Who teaches English best: those with one language or many?
On Monday, Associate Professor Elizabeth Ellis of the School of Behavioural, Cognitive and Social Sciences launched a lengthy enquiry into that question, in the form of the book “The Plurilingual TESOL Teacher”, published by linguistics specialist De Gruyter Mouton.
Why, Dr Ellis asks, are most Teachers of English to Speakers of Other Languages (TESOL) themselves only trained in English? And what changes when the teacher is plurilingual?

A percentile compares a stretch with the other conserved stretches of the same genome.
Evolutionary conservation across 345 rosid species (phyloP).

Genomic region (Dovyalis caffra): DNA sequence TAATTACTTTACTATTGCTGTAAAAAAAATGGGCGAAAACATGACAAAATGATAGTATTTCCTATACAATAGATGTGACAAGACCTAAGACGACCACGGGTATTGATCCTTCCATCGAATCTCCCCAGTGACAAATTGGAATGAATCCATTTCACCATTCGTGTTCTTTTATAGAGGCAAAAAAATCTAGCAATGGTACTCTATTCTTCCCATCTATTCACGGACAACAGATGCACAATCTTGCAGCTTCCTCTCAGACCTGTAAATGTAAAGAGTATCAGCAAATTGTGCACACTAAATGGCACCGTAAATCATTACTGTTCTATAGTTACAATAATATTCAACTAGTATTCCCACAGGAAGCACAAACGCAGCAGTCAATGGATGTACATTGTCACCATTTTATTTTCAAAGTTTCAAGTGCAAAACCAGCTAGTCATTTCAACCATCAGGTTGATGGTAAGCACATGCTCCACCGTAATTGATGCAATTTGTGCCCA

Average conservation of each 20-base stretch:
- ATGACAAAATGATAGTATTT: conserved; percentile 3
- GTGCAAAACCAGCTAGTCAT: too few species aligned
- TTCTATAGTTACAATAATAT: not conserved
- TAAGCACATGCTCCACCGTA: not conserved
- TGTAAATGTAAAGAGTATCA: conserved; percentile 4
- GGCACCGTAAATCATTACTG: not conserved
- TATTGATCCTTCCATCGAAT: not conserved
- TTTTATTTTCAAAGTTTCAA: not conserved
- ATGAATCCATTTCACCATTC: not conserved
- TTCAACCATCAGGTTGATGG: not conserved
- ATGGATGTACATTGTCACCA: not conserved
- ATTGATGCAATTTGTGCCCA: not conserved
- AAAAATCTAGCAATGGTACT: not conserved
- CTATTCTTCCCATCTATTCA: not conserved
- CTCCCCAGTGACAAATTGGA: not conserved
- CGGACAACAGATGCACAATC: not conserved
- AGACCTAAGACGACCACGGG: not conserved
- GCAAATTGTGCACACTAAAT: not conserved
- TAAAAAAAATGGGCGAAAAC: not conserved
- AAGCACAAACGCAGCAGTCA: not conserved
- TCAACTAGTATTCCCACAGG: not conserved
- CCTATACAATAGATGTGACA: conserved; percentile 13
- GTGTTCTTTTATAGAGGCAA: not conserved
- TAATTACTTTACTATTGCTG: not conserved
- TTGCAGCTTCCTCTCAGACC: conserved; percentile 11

“Learners are in the process of becoming plurilingual, and this book argues that they are best served by a teacher who has experience of plurilingualism,” she says.
On the other hand, “Those teachers who identify as monolingual almost invariably have some language learning experience, but it was low-level, short-lived and unsuccessful.”
The book draws on Dr Ellis’s extensive work in the area, including on her three studies involving 115 TESOL teachers from eight countries, including Australia.
She writes that plurilingual experiences are largely ignored in the teaching of English, but exposure to other languages strongly informs individual knowledge and beliefs about language learning and teaching that underpin good practice.